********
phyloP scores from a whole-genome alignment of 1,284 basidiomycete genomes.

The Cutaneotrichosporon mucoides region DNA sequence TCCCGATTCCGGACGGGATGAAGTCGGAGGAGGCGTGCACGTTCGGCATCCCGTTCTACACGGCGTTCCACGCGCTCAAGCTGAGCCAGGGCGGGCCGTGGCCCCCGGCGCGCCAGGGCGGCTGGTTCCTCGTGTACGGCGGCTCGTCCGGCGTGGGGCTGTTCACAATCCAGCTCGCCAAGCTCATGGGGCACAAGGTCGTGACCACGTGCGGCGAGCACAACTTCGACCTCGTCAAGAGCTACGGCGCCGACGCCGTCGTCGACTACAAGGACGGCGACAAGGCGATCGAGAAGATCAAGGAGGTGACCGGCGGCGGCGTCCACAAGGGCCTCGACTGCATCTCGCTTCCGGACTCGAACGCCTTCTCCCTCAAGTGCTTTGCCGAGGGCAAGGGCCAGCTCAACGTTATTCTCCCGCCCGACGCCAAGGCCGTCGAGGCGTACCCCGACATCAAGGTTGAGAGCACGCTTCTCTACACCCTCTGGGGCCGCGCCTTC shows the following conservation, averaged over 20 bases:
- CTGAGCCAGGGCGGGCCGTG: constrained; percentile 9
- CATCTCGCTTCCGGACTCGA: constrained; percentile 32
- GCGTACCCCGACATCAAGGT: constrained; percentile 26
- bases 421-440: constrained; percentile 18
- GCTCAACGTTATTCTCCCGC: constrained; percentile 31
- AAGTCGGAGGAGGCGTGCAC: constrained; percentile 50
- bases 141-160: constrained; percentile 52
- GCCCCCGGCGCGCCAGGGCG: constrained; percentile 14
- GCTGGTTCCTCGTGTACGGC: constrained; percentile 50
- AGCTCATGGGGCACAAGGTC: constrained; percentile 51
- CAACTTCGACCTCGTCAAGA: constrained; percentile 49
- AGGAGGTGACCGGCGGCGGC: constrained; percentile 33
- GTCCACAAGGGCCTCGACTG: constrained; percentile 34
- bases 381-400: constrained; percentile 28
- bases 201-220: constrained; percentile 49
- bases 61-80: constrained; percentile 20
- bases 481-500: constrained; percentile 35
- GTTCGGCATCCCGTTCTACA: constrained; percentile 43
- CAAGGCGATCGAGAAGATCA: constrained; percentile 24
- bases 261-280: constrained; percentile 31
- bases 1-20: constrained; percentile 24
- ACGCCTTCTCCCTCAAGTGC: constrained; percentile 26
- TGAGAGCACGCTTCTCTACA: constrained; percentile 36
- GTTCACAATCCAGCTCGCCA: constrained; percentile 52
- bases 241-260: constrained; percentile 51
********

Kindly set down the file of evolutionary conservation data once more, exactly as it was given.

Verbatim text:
phyloP scores from a whole-genome alignment of 1,284 basidiomycete genomes.

The Cutaneotrichosporon mucoides region DNA sequence TCCCGATTCCGGACGGGATGAAGTCGGAGGAGGCGTGCACGTTCGGCATCCCGTTCTACACGGCGTTCCACGCGCTCAAGCTGAGCCAGGGCGGGCCGTGGCCCCCGGCGCGCCAGGGCGGCTGGTTCCTCGTGTACGGCGGCTCGTCCGGCGTGGGGCTGTTCACAATCCAGCTCGCCAAGCTCATGGGGCACAAGGTCGTGACCACGTGCGGCGAGCACAACTTCGACCTCGTCAAGAGCTACGGCGCCGACGCCGTCGTCGACTACAAGGACGGCGACAAGGCGATCGAGAAGATCAAGGAGGTGACCGGCGGCGGCGTCCACAAGGGCCTCGACTGCATCTCGCTTCCGGACTCGAACGCCTTCTCCCTCAAGTGCTTTGCCGAGGGCAAGGGCCAGCTCAACGTTATTCTCCCGCCCGACGCCAAGGCCGTCGAGGCGTACCCCGACATCAAGGTTGAGAGCACGCTTCTCTACACCCTCTGGGGCCGCGCCTTC shows the following conservation, averaged over 20 bases:
- CTGAGCCAGGGCGGGCCGTG: constrained; percentile 9
- CATCTCGCTTCCGGACTCGA: constrained; percentile 32
- GCGTACCCCGACATCAAGGT: constrained; percentile 26
- bases 421-440: constrained; percentile 18
- GCTCAACGTTATTCTCCCGC: constrained; percentile 31
- AAGTCGGAGGAGGCGTGCAC: constrained; percentile 50
- bases 141-160: constrained; percentile 52
- GCCCCCGGCGCGCCAGGGCG: constrained; percentile 14
- GCTGGTTCCTCGTGTACGGC: constrained; percentile 50
- AGCTCATGGGGCACAAGGTC: constrained; percentile 51
- CAACTTCGACCTCGTCAAGA: constrained; percentile 49
- AGGAGGTGACCGGCGGCGGC: constrained; percentile 33
- GTCCACAAGGGCCTCGACTG: constrained; percentile 34
- bases 381-400: constrained; percentile 28
- bases 201-220: constrained; percentile 49
- bases 61-80: constrained; percentile 20
- bases 481-500: constrained; percentile 35
- GTTCGGCATCCCGTTCTACA: constrained; percentile 43
- CAAGGCGATCGAGAAGATCA: constrained; percentile 24
- bases 261-280: constrained; percentile 31
- bases 1-20: constrained; percentile 24
- ACGCCTTCTCCCTCAAGTGC: constrained; percentile 26
- TGAGAGCACGCTTCTCTACA: constrained; percentile 36
- GTTCACAATCCAGCTCGCCA: constrained; percentile 52
- bases 241-260: constrained; percentile 51